She meant well, the girl who was trying to be enthusiastic about the future when I was really stuck right in ‘the now’. I remember it like it was yesterday even though it was 23 years ago. I was so wishing she would just leave me alone but in my foggy state didn’t have the presence of mind to excuse myself. And then it happened! As I moved off I came face to face with Pauline. I can see her look of concern now. “Oh Veronica!” she exclaimed. “You lost your little Grandson, I am so sorry; I don’t know what to say.” In those very words she had said just what I needed to hear. She had identified with my pain, she had showed she cared, and in admitting that her words were inadequate she had touched my heart and shared my grief. I promised myself that I would never forget what that meant to me.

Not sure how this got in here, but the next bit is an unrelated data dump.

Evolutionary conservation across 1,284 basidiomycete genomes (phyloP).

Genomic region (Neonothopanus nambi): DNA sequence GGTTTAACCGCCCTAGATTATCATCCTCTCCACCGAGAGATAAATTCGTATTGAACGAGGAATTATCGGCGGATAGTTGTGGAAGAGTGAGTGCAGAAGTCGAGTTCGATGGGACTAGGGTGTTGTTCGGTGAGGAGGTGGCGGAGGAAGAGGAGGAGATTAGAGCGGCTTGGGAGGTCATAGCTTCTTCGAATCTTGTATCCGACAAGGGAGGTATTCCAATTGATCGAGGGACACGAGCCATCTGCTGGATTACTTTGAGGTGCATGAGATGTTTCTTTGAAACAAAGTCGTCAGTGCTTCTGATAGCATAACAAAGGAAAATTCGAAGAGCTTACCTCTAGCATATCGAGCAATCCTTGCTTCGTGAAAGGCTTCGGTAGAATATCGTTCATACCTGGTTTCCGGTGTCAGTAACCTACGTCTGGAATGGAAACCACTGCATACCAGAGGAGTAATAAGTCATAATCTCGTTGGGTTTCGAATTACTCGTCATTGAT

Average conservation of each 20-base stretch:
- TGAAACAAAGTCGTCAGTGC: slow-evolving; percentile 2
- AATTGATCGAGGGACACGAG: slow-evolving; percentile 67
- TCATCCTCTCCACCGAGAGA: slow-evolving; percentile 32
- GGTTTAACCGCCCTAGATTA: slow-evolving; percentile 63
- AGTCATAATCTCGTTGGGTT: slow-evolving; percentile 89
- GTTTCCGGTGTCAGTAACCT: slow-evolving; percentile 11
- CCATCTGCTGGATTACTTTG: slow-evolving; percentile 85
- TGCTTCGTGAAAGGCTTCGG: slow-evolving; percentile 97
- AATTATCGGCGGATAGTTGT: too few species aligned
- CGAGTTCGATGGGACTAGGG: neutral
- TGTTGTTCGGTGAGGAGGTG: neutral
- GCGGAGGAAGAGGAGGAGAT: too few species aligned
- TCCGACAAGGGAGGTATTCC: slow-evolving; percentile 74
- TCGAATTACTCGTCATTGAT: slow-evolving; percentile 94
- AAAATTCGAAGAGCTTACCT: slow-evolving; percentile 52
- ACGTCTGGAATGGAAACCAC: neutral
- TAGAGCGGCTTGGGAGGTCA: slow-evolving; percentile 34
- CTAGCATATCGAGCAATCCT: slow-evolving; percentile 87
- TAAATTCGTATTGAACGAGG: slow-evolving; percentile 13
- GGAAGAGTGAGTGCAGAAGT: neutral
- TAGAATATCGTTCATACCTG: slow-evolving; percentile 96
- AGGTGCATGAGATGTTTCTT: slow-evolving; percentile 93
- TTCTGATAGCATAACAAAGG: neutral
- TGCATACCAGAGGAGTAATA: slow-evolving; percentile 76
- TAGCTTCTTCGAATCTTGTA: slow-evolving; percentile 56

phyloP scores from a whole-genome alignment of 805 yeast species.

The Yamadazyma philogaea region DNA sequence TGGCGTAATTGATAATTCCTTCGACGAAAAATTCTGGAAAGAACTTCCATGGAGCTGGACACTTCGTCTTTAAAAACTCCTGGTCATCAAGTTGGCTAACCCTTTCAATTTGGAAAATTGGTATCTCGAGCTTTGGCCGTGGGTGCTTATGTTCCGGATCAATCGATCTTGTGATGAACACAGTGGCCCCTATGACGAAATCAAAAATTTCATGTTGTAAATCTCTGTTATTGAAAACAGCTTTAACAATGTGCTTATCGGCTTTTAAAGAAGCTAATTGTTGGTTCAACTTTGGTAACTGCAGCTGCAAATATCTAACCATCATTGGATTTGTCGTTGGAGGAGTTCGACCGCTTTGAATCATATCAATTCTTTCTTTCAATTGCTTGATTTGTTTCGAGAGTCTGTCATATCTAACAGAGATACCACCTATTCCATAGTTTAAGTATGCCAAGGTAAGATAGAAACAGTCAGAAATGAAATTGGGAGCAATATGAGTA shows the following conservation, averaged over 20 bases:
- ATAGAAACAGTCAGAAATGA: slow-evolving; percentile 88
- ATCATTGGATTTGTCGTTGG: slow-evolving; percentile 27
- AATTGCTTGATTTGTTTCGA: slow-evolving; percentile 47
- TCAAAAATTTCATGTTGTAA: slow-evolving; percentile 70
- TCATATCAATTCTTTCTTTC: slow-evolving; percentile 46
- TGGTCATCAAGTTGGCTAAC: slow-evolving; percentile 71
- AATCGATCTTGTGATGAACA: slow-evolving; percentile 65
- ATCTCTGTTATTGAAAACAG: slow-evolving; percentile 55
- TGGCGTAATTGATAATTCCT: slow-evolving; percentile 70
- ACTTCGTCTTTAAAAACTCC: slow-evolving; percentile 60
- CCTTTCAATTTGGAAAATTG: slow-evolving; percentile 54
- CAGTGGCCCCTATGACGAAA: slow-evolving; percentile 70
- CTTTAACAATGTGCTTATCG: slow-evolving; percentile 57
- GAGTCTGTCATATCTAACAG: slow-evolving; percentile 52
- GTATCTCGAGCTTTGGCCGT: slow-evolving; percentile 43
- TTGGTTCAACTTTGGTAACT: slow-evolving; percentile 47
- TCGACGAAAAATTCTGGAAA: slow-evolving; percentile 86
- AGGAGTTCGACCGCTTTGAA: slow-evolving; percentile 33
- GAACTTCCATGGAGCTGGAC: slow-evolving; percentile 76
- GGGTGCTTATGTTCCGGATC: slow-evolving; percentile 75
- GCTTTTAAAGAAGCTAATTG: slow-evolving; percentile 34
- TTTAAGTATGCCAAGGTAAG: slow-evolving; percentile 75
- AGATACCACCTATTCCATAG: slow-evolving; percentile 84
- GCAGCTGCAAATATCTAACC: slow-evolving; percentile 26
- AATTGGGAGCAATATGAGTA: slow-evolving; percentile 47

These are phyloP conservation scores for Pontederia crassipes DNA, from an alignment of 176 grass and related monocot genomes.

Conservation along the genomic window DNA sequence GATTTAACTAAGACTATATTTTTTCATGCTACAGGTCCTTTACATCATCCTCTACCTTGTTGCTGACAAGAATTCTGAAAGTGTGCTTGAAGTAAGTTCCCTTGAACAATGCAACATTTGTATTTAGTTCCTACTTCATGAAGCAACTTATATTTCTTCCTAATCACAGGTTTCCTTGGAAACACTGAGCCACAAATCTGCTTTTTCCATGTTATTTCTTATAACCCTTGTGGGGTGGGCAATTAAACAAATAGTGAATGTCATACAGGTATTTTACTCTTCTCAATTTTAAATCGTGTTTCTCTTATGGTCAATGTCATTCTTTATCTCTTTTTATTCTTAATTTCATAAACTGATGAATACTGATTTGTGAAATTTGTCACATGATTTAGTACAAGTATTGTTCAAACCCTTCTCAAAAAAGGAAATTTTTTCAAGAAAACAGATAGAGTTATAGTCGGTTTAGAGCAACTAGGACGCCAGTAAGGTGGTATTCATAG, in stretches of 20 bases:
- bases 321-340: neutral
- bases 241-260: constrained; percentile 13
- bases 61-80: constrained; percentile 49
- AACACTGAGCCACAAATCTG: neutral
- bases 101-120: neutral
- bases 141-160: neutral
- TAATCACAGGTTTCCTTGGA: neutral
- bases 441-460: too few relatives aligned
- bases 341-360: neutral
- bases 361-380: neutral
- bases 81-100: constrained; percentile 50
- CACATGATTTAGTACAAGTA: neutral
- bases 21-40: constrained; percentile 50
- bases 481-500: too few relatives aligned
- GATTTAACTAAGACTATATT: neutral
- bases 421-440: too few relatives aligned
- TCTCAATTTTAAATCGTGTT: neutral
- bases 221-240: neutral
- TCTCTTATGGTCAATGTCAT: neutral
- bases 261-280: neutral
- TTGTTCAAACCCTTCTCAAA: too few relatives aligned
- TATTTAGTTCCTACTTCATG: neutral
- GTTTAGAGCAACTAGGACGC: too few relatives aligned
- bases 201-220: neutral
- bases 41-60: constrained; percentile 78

So, what do you say when you don’t know what to say? I’m not academically qualified in any way to tell you or give you keys to use. However, I think generally speaking words are not what a grieving person needs. They just need someone to appreciate where they are at, to listen and to genuinely care.
L to R: Shane, Brianna and Fiona celebrating Ben’s second birthday.
(Ben was with us for eight days before he passed away. See ‘ice creams’ page 294)